A LA SALLE UNIVERSITY professor held a symposium that involved strippers.
The student newspaper found out about the stripper event (which involved students paying $150 for an ethics seminar). But the university told the student journalists that they could not publish any information until a full investigation was performed by the university.
Should the students have run the news story anyway? Can the university censor the newspaper?
The faculty advisor told the Inquirer, "This is a private university. La Salle publishes the paper and is responsible for its contents. There was never resistance to the idea of doing the story, only to publishing it prematurely."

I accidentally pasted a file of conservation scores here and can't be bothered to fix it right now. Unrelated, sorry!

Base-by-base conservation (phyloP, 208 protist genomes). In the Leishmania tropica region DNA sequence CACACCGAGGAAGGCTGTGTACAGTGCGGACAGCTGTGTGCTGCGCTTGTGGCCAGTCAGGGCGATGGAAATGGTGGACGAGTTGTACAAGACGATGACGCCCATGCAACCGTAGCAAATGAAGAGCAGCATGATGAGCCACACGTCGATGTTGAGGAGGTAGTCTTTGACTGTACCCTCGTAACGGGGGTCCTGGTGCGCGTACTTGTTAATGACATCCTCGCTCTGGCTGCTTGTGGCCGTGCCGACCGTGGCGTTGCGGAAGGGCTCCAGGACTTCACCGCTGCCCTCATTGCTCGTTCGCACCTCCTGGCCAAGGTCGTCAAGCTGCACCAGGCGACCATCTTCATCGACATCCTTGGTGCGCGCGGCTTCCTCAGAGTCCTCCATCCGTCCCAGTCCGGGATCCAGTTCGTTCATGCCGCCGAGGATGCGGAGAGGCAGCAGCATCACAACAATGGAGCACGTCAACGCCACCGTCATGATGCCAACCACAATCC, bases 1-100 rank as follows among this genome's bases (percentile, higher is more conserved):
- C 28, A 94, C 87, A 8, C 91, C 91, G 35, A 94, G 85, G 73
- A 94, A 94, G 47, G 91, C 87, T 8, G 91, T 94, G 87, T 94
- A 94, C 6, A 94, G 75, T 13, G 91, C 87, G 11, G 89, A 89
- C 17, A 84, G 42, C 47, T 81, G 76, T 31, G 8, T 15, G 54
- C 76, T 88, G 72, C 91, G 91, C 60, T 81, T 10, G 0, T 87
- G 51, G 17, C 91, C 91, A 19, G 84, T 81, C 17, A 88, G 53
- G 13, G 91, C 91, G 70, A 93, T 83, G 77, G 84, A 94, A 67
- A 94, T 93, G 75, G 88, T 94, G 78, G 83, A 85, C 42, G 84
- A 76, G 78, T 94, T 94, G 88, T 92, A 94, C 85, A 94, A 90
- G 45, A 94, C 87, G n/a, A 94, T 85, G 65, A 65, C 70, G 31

Unlike the Temple News, the La Salle student newspaper is not an independent operation. It is an organization owned and operated by the university.
City Paper ran the story. Since the story was then public, the La Salle students wanted to run the story. University officials were still reluctant.
The university finally gave in but set up parameters: the story could not run above the fold, which would place the story in the windows of honor boxes, creating a perceived importance.
The La Salle students protested by leaving the top half of the newspaper blank and running the paper as in the image above.
What would you have done?
(the image above comes from the Inquirer)
10 months ago